by Alana Hackman and Carlos Pedraza
Cal Poly Humboldt students and Arcata residents gathered around the plaza Thursday, April 7 in solidarity with El Salvador. The event was led by Klara Hernandez, a senior environmental studies student at Cal Poly Humboldt. Hernandez organized the event through her senior project and organization Eko Social Justice. Hernandez was also joined by Centro de Pueblo, an immigrant rights organization for Southern Indigenous communities also joined the event.
The protest began at 4 p.m. and carried on into the evening around 6 p.m. Hernandez walked to the center of the plaza megaphone in hand and began her speech with a land acknowledgment and thoughtful address to her family who fled to the U.S. from El Salvador. Hernandez called for solidarity with the people of El Salvador and pointed out problems of racial discrimination against Indigenous and Afro-Salvadorian citizens as they are forced to adopt Spanish culture.
Hernandez also addressed abortion laws in El Salvador and the rising violence and femicide rates in the country.
“They imprison [women] even if it’s not your fault the baby didn’t make it,” Hernandez said.
She continued to speak against many problems, including corporations privatizing and contaminating water, Bitcoin being adopted as their main currency is hurting those who don’t have access to it, and the LGBTQ+ community facing discrimination and violence in the country.
An attendee of the protest was Alice Turk who heard of the protest from social media. The women’s rights issues spoke to her most and she feels people need to stand in solidarity with women everywhere.
“I think the fact it’s a crime to have [an] abortion is something that needs to change, it’s a problem that is happening all over the place,” Turk said.
Cal Poly Humboldt students Ben Cross and Evina Romero came out to the event also after being sent the social media post by friend and Cal Poly Humboldt psychology major Cheyanne Elam. Elam found out about the event through a class and was attending to learn more about what she can do for the people of El Salvador. All agreed it was important to use their privilege to be at this event and show their support for the citizens of El Salvador.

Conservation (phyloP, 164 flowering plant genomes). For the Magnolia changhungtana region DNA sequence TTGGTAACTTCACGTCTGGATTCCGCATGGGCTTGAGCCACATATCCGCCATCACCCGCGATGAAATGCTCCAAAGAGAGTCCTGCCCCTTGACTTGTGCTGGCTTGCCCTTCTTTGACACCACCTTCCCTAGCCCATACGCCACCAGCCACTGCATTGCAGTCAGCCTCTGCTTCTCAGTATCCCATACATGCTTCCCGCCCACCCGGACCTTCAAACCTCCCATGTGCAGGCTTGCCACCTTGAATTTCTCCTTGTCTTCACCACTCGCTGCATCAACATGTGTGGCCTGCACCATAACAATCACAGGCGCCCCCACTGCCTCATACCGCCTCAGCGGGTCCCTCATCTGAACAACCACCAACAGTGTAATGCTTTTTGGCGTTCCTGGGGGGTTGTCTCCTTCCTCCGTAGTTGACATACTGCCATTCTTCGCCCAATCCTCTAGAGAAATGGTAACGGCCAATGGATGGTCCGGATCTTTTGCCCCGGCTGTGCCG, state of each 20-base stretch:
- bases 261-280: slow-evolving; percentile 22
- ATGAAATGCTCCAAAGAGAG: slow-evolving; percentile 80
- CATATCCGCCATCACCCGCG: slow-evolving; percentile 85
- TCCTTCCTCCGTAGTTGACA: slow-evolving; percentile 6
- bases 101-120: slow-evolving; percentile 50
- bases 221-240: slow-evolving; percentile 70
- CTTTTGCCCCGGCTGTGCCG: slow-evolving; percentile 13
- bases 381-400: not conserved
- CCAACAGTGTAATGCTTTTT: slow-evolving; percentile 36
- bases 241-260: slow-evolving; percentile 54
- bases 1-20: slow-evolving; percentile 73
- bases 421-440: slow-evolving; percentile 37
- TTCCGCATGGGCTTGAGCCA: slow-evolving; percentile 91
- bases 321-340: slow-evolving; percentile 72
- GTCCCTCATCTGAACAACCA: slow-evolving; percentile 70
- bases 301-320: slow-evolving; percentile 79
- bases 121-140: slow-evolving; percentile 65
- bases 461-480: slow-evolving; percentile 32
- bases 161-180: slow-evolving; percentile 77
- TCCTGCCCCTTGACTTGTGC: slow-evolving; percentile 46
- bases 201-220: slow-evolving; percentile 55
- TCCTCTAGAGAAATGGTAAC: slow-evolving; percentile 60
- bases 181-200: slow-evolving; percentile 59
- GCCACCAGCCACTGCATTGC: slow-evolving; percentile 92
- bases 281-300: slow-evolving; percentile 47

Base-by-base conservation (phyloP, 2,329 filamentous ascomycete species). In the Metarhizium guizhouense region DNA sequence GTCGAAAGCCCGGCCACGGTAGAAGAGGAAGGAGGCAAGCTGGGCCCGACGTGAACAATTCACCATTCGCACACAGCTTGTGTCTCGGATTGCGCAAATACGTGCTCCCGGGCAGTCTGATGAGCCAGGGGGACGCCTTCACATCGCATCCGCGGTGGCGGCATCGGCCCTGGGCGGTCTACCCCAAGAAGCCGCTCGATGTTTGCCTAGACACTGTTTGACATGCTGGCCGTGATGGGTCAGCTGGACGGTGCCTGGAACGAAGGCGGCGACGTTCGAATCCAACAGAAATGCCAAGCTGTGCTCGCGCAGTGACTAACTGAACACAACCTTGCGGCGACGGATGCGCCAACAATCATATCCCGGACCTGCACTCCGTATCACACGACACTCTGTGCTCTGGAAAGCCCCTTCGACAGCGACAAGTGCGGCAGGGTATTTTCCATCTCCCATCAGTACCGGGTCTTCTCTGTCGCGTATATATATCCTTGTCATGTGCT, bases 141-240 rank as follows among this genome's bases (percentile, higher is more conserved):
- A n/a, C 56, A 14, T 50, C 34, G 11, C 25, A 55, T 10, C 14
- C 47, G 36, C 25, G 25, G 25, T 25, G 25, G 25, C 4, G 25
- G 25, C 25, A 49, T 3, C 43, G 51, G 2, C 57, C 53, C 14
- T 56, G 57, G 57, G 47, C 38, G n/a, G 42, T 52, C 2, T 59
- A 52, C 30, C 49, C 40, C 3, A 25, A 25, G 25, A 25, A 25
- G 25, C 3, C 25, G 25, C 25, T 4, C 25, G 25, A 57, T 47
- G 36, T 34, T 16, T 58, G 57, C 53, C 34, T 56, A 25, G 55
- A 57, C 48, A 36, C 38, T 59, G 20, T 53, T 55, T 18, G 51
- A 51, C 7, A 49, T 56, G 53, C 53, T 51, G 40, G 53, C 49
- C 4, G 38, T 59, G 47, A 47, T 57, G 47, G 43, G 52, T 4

“Immigrants from El Salvador and all over South America are being turned away at our borders, and the U.S. really has the ability to rectify these things,” said Cross.
Hernandez ended her initial speech with a call to action toward environmental justice and immigration rights for all. The crowd wavered cheers and screams from around the plaza flashing cardboard signs reading, “U.S. out of El Salvador,” “Women’s rights in El Salvador,” and “Indigenous sovereignty in El Salvador.” The signs were written in both English and Spanish. Hernandez mentioned her organization, Eko Social Justice, and that this event is an effort to use her voice for good and represent her home country of El Salvador in Humboldt County before her graduation and departure to Los Angeles this May.
“The [Salvadorian] community is so tiny here that these things don’t get addressed. It’s like we’re invisible in this area so I wanna speak it out,” Hernandez said.
Hernandez will be holding an art show at Brainwash Thrift Thursday, April 21 in solidarity with El Salvador. The event will be held from 2 p.m. to 6 p.m. and will include Hernandez’s own photography and art.
In the early 1980’s there was a group at HSU – the Committee for Solidarity in El Salvador. After graduation I went to Central America, albeit as a Marine . I sent a post card to Ben Sasway- a classmate who failed to register for the draft and was convicted and incarcerated. Showed him a photograph of me in Honduras-“ Ben, wish you were here.” I learned a great deal about Latin America from Professor John Travis . Good man.